How research is opening up London for cyclists

Cycle Superhighways give you safer, faster and more direct journeys into the city and could be your best and quickest way to get to work.

Cycle SuperHighways give you safer, faster and more direct journeys into the city and could be your  quickest way to get to work.

In this film ESRC researcher Rachel Aldred explains how her work at the University of Westminster helped Transport for London to expand Cycle SuperHighways across London. Her research on near misses has also helped to inform the infrastructure design to make cycling even safer and encourage more commuters onto their bikes.

The total number of cycling journeys rose by 5% to 610,000 a day in 2015 (TfL).

The total number of cycling journeys rose by 5% to 610,000 a day in 2015.

There is still work to do. Cycling equals around 2% of journeys in the UK where in some European countries it can be as high as 25%. Rachel received an ESRC Impact Award for helping to push cycling up the policy agenda in London.

 

Improving early literacy in Sheffield

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Sheffield’s Park Hill Estate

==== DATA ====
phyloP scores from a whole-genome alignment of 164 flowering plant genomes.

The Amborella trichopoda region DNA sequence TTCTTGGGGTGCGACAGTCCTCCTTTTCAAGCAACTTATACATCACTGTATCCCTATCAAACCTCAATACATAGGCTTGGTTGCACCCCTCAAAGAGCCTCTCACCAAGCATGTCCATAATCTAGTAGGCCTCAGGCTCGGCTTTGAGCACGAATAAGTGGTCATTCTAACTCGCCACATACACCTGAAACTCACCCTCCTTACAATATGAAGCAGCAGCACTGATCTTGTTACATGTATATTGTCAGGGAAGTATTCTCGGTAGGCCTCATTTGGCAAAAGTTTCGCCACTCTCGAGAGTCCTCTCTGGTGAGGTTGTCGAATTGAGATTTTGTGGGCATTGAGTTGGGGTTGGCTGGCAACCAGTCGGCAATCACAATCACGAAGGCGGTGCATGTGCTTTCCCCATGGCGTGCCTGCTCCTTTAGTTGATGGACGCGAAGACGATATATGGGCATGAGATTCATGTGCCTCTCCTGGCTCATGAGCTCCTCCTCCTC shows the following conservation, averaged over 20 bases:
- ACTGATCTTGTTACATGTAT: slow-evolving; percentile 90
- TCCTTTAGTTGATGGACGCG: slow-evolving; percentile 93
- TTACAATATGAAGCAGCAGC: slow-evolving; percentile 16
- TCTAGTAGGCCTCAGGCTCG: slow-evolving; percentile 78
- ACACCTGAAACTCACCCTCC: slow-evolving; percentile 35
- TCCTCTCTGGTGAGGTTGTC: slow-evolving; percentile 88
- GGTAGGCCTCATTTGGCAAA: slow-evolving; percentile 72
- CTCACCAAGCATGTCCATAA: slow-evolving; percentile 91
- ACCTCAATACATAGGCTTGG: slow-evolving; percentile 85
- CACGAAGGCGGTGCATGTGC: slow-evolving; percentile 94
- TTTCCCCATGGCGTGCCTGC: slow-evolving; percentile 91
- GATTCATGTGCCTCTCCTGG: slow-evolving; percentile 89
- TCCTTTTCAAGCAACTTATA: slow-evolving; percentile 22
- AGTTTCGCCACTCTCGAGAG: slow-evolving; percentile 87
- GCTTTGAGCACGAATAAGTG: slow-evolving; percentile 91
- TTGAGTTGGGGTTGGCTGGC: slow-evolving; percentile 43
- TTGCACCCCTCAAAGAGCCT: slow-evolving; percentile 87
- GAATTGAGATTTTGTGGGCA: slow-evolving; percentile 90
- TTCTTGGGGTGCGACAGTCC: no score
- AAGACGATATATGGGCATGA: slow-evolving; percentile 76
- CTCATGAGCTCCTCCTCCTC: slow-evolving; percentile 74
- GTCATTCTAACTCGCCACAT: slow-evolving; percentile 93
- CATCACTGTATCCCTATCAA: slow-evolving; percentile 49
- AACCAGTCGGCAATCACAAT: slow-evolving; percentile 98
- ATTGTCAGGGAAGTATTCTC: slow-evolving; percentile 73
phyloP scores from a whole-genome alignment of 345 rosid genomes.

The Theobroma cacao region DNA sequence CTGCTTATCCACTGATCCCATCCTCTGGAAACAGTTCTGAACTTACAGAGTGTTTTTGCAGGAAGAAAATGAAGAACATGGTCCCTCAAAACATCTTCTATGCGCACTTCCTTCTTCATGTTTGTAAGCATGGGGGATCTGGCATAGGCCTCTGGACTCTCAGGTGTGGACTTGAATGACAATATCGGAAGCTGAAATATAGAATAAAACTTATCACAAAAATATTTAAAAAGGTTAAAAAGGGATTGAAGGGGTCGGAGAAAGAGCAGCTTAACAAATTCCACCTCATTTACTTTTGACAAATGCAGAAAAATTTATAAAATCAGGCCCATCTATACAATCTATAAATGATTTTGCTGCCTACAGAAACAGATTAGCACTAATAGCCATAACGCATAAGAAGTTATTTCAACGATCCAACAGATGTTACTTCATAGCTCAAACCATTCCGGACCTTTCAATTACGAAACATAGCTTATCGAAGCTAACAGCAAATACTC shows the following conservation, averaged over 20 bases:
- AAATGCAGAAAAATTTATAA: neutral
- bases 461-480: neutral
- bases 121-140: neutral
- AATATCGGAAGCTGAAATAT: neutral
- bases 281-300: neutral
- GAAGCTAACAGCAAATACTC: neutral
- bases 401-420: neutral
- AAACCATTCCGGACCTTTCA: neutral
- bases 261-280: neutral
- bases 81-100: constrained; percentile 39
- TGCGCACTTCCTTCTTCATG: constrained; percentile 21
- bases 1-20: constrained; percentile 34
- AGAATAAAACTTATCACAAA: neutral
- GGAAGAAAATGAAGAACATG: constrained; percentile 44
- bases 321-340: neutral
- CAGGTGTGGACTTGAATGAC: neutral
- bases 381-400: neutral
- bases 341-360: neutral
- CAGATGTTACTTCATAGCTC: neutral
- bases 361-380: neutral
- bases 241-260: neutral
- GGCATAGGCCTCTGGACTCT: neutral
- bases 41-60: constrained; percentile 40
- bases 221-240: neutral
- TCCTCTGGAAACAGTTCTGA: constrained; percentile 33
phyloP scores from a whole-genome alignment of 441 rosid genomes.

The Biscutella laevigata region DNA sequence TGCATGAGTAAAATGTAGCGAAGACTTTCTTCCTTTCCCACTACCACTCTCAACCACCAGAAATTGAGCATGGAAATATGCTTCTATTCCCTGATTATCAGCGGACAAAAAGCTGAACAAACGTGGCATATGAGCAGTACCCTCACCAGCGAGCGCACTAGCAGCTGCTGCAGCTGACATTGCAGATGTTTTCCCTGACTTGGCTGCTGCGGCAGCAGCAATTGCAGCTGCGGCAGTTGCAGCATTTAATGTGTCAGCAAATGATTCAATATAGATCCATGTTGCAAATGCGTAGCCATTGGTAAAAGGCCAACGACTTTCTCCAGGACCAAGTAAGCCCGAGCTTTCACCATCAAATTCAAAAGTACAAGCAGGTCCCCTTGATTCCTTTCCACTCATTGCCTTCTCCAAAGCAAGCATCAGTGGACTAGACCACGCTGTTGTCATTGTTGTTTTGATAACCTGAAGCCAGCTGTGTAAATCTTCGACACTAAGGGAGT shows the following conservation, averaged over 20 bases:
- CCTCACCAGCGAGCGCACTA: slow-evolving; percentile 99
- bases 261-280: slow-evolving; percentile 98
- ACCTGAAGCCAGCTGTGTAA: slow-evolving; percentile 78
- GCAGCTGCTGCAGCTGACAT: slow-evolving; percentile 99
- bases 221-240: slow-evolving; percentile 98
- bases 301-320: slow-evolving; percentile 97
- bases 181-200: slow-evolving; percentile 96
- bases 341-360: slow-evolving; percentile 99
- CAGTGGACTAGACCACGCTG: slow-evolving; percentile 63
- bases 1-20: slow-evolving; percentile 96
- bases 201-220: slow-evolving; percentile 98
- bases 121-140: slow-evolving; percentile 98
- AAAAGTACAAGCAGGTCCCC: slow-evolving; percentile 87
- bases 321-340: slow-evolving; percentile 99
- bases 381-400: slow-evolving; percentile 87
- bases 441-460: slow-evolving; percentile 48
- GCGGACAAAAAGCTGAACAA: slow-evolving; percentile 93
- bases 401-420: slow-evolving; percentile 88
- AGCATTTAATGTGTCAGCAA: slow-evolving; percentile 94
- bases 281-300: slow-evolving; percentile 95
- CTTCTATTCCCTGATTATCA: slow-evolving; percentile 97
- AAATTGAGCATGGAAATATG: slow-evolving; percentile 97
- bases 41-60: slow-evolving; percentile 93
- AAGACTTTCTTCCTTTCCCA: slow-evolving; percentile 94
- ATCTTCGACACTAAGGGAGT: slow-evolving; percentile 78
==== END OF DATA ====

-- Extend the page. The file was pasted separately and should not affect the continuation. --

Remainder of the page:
This short was one of six films featuring the award winners of the Economic and Social Research Council’s ‘Impact Awards’. Professor Cathy Nutbrown’s work aims to improve the life chances of young children from marginalised backgrounds by helping parents with the skills needed to develop reading and writing.

The project has had remarkable results and has been replicated across the UK and developing countries.

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Helping mothers with simple literacy skills at home significantly accelerates childrens’ reading development.

I spent a day with Cathy and some of the people working on the project at the nursery within Sheffield’s Park Hill estate. It was a humbling and uplifting day watching dedicated people and seeing the impact Cathy’s work had on the children.

Yousef can now write his now name.

Yousef can now write his own name.